See also:
» 18.02.2010 - UNAIDS chief urges greater AIDS response in Swaziland
» 10.12.2009 - Couple charged with human trafficking for exploiting Swaziland woman
» 02.12.2009 - Swaziland urged to prioritise spending
» 17.07.2009 - Swaziland urged to improve domestic revenues against shocks
» 08.08.2008 - Swaziland needs tighter spending discipline - IMF
» 13.03.2007 - Still no economic growth for Swaziland
» 25.05.2004 - Overspending "threatens" Swazi economy
» 04.11.2003 - "Swazi socio-economic situation is serious"

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Economy - Development

IMF predicts negative growth for Swaziland

afrol News, 29 November - Officials of the International Monetary Fund (IMF) concluded a mission tour in Swaziland. While most countries in Africa record significant economic progress this year, Swaziland has its GDP fallen by 2 percent, which is slightly worse than the 2005 level.

"Economic growth in Swaziland has weakened over the past decade," the IMF mission said.

In 2005, Swaziland experienced serious drought which had taken great toll on the economy. However, following a government increase in salaries, the retail and construction sectors had picked up.

Experts have advised the Swaziland government to cut the size of the civil servants to 10,000 if it wants to control the huge civil wage bill and provide effective services to all its citizens. This has been draining over 60 percent of the country's total revenue.

The IMF team was said to have registered its disappointment over Swaziland's failure to abide by the expertise advice to reduce the size of the workforce. The Swazi Finance Minister Majozi Sithole concurred that the wage bill was getting out of hand.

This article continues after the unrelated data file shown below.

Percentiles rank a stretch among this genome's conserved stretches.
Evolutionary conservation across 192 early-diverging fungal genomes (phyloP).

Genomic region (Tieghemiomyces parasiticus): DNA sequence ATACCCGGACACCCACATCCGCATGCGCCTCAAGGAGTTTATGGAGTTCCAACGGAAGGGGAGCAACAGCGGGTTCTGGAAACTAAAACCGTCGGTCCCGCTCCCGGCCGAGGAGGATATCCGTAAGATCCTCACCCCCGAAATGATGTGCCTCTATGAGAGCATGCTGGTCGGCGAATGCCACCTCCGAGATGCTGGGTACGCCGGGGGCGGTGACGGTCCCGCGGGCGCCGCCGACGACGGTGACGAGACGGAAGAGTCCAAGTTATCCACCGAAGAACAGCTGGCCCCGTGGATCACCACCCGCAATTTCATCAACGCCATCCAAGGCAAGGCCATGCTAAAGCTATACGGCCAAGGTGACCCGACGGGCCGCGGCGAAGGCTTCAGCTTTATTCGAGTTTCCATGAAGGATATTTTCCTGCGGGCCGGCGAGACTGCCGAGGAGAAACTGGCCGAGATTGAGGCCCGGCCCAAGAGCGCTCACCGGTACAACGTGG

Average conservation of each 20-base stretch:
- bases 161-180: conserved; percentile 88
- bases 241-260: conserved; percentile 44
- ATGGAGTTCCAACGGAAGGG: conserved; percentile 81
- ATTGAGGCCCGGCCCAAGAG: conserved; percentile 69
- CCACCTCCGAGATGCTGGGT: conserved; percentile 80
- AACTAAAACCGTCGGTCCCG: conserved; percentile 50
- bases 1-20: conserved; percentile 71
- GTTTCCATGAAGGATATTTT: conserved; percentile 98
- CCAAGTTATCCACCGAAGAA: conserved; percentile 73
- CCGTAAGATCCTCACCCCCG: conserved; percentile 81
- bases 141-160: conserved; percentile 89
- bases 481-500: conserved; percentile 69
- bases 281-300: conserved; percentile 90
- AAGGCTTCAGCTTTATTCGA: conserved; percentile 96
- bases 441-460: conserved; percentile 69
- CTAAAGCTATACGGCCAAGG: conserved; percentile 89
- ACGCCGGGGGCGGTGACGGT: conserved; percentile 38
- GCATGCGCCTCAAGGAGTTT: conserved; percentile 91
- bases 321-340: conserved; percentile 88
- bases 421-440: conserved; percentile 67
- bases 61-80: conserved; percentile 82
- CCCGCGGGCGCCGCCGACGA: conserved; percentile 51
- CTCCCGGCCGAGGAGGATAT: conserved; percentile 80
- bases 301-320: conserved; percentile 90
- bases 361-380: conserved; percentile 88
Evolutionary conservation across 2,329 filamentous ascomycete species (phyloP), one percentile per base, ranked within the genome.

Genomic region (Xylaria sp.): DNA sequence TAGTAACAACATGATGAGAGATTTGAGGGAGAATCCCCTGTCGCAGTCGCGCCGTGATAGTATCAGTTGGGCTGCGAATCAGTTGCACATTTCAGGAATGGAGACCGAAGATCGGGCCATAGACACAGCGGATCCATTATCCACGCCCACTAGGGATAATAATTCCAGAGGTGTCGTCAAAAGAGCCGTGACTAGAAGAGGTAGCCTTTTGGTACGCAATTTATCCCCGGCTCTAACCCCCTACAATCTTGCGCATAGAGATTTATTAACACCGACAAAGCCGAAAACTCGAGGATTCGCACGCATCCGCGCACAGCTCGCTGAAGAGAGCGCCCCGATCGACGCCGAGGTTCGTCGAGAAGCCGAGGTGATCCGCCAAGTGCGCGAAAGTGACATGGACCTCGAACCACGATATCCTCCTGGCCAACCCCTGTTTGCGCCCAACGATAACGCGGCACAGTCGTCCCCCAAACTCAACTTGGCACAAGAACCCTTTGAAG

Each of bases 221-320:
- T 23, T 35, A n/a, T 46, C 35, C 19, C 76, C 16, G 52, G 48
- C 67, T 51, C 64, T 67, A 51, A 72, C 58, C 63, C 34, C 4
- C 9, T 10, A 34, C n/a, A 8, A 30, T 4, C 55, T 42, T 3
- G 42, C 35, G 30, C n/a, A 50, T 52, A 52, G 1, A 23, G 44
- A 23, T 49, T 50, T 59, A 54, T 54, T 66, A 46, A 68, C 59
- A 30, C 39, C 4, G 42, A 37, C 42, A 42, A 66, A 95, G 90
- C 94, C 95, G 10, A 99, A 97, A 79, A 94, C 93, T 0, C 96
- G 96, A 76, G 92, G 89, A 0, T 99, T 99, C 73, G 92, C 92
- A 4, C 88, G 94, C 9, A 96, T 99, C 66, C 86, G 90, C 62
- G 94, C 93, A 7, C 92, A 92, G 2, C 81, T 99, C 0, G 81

"We have explained ourselves to the IMF team and we do accept that the wage bill needs to be controlled," Mr Sithole said.

Permanent Secretary of Public Service and Information, Victor Ndlangamandla, advised the Swazi government to create safety nets for those employees who will lose their jobs.

"Taking 10,000 off their jobs would be a social genocide. What we need to do is to identify alternative service delivery mechanism, like outsourcing, commercialisation and privatisation of certain services," Mr Ndlangamandla told the Swazi 'Observer.' "For instance, if 10 income tax officials were to be retrenched, we need to devise a strategy to collect the tax efficiently without crippling the system," he said.

The IMF also predicted that by the year's end, inflation will rise to 5.4 percent mainly because of the continuing rise in food prices.

"Despite the depreciation of the rand, the external current account surplus declined from 3.1 percent of GDP in 2005 to an estimated 1.6 percent in 2006, as export growth slowed in the face of the elimination of textile quotas."

The IMF asked Swaziland's government to improve its macroeconomic outlook, accelerate growth and make progress towards poverty reduction. Swaziland was given the challenges to restore fiscal sustainability, external competitiveness as well as improves its investment climate.

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